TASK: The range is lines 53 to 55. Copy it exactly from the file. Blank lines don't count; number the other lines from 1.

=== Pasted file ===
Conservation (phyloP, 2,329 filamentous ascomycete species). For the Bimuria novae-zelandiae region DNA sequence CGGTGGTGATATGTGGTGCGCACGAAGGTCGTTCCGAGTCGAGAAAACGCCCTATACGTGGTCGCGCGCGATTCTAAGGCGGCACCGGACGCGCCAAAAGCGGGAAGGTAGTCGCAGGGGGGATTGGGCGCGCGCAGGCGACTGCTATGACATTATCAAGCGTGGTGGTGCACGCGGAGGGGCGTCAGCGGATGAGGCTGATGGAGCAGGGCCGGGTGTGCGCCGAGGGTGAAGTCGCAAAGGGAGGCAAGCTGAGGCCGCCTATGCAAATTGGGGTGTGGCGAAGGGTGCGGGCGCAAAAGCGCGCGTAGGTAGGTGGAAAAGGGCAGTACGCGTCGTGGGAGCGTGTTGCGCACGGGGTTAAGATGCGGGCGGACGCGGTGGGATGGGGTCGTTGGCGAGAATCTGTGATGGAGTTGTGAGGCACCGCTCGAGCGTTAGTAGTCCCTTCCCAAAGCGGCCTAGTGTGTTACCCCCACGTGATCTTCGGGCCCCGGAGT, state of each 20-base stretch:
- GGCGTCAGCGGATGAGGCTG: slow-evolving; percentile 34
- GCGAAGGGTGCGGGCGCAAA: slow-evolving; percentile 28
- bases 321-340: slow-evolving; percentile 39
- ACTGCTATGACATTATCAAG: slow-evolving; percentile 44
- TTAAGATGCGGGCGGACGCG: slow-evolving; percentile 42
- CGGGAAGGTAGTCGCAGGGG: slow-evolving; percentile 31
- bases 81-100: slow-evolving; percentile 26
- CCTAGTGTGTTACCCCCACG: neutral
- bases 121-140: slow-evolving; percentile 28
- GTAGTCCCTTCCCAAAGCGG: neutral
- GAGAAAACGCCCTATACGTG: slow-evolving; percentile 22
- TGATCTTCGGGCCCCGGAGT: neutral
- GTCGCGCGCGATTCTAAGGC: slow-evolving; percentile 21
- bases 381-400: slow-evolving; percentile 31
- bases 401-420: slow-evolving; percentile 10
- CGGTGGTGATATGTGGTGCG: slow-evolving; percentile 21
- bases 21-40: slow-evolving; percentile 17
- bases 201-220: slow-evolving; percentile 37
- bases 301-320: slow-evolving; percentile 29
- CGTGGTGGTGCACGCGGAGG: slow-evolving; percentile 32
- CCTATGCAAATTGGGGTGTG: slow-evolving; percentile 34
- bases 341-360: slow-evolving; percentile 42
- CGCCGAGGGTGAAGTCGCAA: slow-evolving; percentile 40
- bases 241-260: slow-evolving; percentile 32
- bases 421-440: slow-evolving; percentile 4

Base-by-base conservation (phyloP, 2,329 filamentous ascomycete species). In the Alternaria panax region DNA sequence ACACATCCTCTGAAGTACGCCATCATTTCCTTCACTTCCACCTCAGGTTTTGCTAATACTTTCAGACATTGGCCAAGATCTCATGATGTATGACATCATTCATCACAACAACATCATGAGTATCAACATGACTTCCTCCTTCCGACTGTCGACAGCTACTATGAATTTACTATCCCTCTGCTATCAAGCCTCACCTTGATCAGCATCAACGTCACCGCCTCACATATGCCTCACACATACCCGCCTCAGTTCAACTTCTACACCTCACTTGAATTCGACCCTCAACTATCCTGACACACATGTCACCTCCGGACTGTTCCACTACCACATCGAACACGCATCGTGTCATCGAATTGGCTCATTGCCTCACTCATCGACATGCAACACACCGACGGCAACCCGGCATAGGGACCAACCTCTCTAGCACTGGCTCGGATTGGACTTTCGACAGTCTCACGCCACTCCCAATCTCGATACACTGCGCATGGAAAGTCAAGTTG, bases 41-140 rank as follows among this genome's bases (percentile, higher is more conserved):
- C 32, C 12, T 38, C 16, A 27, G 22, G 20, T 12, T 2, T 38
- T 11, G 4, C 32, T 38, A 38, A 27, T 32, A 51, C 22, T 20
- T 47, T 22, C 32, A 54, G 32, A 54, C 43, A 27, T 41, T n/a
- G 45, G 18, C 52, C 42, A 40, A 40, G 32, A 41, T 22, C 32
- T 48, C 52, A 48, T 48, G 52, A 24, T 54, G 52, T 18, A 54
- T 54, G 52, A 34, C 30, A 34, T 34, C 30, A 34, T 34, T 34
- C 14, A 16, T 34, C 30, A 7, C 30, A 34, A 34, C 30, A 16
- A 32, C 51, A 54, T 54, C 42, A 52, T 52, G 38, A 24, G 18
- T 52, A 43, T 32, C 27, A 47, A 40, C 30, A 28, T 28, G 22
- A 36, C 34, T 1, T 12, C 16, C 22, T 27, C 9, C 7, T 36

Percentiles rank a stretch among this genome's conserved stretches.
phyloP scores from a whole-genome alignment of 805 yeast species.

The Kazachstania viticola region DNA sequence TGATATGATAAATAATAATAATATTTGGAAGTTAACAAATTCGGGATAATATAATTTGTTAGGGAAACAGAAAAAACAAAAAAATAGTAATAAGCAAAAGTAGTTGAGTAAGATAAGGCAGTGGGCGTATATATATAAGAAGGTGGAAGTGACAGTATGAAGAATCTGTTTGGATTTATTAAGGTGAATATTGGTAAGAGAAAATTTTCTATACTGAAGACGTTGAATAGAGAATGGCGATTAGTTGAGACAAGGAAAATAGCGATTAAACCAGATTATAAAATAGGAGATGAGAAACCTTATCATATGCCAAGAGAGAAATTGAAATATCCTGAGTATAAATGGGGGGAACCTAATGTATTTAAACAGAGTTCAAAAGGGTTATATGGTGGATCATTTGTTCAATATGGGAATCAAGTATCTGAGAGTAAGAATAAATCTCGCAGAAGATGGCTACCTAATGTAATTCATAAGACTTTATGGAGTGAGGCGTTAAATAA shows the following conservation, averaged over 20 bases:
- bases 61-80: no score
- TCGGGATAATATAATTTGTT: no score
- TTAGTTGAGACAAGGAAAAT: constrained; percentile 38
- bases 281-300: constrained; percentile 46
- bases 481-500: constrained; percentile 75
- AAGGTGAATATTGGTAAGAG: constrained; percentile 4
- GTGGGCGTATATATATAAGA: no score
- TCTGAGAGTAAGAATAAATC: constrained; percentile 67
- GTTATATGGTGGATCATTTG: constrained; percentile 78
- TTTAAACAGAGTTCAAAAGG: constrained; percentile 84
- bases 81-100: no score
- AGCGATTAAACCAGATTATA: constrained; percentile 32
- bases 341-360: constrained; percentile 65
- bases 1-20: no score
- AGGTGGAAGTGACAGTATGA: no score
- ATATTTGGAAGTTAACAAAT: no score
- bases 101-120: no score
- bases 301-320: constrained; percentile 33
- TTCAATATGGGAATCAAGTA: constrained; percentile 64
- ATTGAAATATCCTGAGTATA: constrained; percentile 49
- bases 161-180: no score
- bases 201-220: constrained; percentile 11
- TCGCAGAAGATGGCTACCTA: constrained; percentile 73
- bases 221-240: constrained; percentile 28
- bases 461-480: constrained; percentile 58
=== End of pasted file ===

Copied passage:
- bases 341-360: constrained; percentile 65
- bases 1-20: no score
- AGGTGGAAGTGACAGTATGA: no score